Defensive line (10): Gerald McCoy, Akeem Spence, Adrian Clayborn, Daniel Te’o-Nesheim, Da’Quan Bowers, Gary Gibson, Trevor Scott, William Gholston, Steven Means and Derek Landri

Analysis: The last few spots are very competitive and the Bucs could look to bring in a defensive tackle from the waiver wire.

Linebackers (6): Lavonte David, Mason Foster, Dekoda Watson, Jonathan Casillas, Adam Hayward and Najee Goode

This position is pretty clear-cut unless the Bucs bring in someone off waivers.

Defensive backs (9): Darrelle Revis, Johnthan Banks, Dashon Goldson, Mark Barron, Leonard Johnson, Danny Gorrer, Michael Adams, Rashaan Melvin and Cody Grimm.

Analysis: Melvin and Grimm are very much on the bubble.

Specialists (3): Michael Koenen, Andrew Economos and Rian Lindell.

Analysis: Kicker Lawrence Tynes still is recovering from a staph infection and could end up on injured reserve.

Cornerback Darrelle Revis has yet to play a down for Tampa Bay, but the Buccaneers already are getting a nice return on their investment.

Revis’ presence alone has helped in the development of rookie Johnthan Banks, who could be a starter on opening day.

“The biggest surprise for me is the type of person Revis is," Banks told the media Wednesday. “He’s like a player/coach. He’s always right there beside me giving me info, helping me out with all types of things. It just surprised me the type of player he is. You get some of those guys that are Hollywood guys -- he’s just one of us. He’s laid-back, he’s cool.”

Banks said he also has benefited from working against receivers Vincent Jackson and Mike Williams on a daily basis.

“I’ve learned a lot from those two guys," Banks said. “Every day it’s a grind going against those two guys -- [third receiver Kevin] Ogletree, too. But I’ve learned a lot going against VJ and Mike, [they] taught me the speed of the game. The first time I went against [Vincent] he ran by me at OTAs, I was like ‘Whoa.’ It was just eye-opening on how fast these players play and how hard they play.”

Banks and Leonard Johnson got most of the first-team work with Revis out. The Bucs likely will start Banks opposite Revis and let Johnson come in on nickel situations, or start Johnson and bring in Banks to play outside and use Johnson inside in nickel situations.
TAMPA, Fla. -- Friday marked a rite of summer at One Buccaneer Place. For the first time this season, we have a depth chart.

It’s officially unofficial, but it’s a starting point. Unlike the regular season, this depth chart is a guesstimate by the media relations staff and isn’t coming straight from the coaching staff.

There are no major surprises, but there are a few things worth noting.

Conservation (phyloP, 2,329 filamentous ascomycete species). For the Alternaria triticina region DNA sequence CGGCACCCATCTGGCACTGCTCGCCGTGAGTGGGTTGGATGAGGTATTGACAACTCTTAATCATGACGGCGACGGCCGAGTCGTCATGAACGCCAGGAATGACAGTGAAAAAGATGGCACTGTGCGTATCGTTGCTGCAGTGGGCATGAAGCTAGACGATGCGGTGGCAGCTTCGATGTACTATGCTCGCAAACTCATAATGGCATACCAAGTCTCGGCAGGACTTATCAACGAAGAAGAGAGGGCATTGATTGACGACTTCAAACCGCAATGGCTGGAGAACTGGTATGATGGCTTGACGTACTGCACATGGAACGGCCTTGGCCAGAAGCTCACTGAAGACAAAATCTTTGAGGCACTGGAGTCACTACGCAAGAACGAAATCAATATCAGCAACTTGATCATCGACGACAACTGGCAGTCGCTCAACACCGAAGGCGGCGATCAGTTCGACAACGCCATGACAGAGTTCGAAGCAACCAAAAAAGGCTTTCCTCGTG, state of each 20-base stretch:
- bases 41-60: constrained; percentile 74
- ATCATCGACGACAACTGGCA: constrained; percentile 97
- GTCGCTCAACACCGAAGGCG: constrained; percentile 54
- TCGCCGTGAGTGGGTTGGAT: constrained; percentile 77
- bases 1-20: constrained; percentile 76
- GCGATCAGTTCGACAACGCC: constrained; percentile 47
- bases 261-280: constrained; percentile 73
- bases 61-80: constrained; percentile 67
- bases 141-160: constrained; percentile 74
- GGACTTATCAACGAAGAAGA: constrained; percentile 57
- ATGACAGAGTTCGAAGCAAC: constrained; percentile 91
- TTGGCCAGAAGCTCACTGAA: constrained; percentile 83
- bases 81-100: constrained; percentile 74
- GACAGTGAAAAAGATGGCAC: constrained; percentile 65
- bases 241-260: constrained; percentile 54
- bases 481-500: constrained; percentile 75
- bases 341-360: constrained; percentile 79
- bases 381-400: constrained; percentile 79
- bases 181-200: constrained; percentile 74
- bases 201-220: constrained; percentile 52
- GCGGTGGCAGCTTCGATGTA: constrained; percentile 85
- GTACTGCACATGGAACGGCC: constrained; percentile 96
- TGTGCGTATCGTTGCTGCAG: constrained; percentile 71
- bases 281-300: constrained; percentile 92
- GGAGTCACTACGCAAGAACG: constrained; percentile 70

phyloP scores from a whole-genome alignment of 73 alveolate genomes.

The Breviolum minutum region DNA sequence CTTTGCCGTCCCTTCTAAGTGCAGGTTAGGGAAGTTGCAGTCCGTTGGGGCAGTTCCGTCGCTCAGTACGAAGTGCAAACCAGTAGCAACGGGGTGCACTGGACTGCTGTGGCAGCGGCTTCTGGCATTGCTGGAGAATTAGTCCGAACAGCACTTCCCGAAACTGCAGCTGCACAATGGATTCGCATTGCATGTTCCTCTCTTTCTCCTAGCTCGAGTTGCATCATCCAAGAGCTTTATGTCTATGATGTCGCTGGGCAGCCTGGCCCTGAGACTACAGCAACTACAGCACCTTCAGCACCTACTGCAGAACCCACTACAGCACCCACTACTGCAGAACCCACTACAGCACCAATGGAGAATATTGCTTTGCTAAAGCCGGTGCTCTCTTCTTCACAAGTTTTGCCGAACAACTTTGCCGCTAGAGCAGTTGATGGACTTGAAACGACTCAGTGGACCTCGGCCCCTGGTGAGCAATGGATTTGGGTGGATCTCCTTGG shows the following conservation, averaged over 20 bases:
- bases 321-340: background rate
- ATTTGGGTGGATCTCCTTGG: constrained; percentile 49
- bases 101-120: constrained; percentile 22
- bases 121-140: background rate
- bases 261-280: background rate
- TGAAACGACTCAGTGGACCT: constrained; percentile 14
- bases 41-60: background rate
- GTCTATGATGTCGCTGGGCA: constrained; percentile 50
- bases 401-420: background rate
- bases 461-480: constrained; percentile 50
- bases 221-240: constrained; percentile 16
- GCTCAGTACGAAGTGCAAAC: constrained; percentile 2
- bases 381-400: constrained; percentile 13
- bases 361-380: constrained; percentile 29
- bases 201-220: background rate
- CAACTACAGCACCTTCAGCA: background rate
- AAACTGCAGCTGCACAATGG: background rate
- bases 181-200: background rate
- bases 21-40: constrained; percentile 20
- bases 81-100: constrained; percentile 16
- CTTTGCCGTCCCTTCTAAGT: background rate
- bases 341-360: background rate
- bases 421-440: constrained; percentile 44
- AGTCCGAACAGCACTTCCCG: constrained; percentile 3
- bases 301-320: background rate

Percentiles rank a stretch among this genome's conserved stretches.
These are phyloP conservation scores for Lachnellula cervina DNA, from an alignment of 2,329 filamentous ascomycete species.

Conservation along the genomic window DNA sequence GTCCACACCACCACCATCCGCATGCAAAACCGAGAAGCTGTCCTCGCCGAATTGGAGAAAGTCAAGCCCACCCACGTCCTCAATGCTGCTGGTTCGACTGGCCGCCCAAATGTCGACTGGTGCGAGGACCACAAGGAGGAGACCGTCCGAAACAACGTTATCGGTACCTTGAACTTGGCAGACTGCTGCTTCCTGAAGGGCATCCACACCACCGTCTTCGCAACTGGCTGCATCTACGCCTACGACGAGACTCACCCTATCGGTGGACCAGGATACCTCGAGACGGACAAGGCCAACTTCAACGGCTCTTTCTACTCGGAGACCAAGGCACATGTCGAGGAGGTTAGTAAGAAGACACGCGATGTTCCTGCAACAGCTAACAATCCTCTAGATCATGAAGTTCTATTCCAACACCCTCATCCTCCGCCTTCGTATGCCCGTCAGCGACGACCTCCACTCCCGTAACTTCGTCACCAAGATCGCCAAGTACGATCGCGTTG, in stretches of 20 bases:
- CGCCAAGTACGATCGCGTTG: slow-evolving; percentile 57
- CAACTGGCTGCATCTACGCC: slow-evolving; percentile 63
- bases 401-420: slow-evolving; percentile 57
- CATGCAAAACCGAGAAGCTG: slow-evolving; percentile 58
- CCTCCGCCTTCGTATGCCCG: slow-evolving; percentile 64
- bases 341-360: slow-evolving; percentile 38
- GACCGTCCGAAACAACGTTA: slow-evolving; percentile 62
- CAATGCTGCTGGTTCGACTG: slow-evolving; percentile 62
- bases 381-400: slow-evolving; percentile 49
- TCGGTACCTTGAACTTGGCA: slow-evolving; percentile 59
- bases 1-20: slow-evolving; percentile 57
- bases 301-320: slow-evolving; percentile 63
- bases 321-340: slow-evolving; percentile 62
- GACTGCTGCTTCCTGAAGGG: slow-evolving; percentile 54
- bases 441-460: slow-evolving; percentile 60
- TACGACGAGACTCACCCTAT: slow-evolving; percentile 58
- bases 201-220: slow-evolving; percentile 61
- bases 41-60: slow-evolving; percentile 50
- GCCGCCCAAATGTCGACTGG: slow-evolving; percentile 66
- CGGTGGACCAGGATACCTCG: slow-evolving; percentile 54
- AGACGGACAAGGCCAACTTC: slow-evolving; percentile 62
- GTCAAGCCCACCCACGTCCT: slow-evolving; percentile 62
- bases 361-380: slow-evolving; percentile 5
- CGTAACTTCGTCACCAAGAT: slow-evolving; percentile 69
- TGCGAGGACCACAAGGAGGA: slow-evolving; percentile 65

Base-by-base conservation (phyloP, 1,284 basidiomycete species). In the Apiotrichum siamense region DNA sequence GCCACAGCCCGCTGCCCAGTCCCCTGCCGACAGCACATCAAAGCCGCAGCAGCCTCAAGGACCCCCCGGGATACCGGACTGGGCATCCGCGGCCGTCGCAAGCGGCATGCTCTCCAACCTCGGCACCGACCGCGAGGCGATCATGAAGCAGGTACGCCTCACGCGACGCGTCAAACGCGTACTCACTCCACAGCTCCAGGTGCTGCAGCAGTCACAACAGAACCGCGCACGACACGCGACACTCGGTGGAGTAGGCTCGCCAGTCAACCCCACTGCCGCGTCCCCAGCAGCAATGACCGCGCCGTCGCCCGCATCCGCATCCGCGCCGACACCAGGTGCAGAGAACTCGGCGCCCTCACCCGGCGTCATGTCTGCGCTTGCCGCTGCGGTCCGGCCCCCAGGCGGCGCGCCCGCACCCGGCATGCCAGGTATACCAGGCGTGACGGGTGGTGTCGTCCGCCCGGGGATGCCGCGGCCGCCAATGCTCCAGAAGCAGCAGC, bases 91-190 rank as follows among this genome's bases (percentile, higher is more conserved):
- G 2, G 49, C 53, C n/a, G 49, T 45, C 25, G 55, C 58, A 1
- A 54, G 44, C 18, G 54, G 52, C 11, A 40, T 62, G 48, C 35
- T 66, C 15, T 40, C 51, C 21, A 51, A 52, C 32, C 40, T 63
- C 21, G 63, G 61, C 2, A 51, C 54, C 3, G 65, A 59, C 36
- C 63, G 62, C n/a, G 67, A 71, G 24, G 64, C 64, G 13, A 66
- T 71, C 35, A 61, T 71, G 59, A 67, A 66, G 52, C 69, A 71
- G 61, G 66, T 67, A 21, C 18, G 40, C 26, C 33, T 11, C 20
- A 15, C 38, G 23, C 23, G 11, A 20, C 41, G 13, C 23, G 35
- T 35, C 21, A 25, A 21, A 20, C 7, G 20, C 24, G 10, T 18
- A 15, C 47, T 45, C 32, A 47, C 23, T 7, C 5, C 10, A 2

Let’s start with the quarterbacks, because they always draw the most interest. As you would expect, Josh Freeman is listed as the starter. But rookie Mike Glennon is ahead of veteran Dan Orlovsky. I think that’s clearly a sign of things to come.

The rest of Tampa Bay’s rookies are being brought along slowly, at least according to the depth chart. Cornerback Johnthan Banks is listed on the second team, behind Leonard Johnson. Defensive tackle Akeem Spence is listed second behind Gary Gibson. In both cases, I think that’s just a courtesy to the veterans. I think Spence and Banks have very real chances to be starters on opening day.

Other positions of interest include strongside linebacker, where Dekoda Watson is listed ahead of Jonathan Casillas; right tackle, where Demar Dotson is ahead of Gabe Carimi; and tight end, where Luke Stocker is ahead of Tom Crabtree.

In other news from Friday's practice, coach Greg Schiano said Banks and receiver Mike Williams have strained hamstrings. Schiano said Williams could return as early as Saturday, but Banks likely will miss a few days.

When Eric Wright agreed to restructure his contract and take a massive pay cut back in April, it appeared as if he’d be staying with the Tampa Bay Buccaneers.

It turns out that’s not the case. The Bucs announced Friday afternoon that they have traded Wright to the San Francisco 49ers for a late-round conditional draft pick in 2014.

That brings an abrupt ending to a union the Bucs thought would be a good one when they signed Wright to a five-year, $35.2 million contract in 2012. But Wright never really caught on in Tampa Bay.

He missed part of last year’s offseason program while dealing with an undisclosed medical issue. He later was suspended for four games for violating the league’s policy on performance-enhancing substances.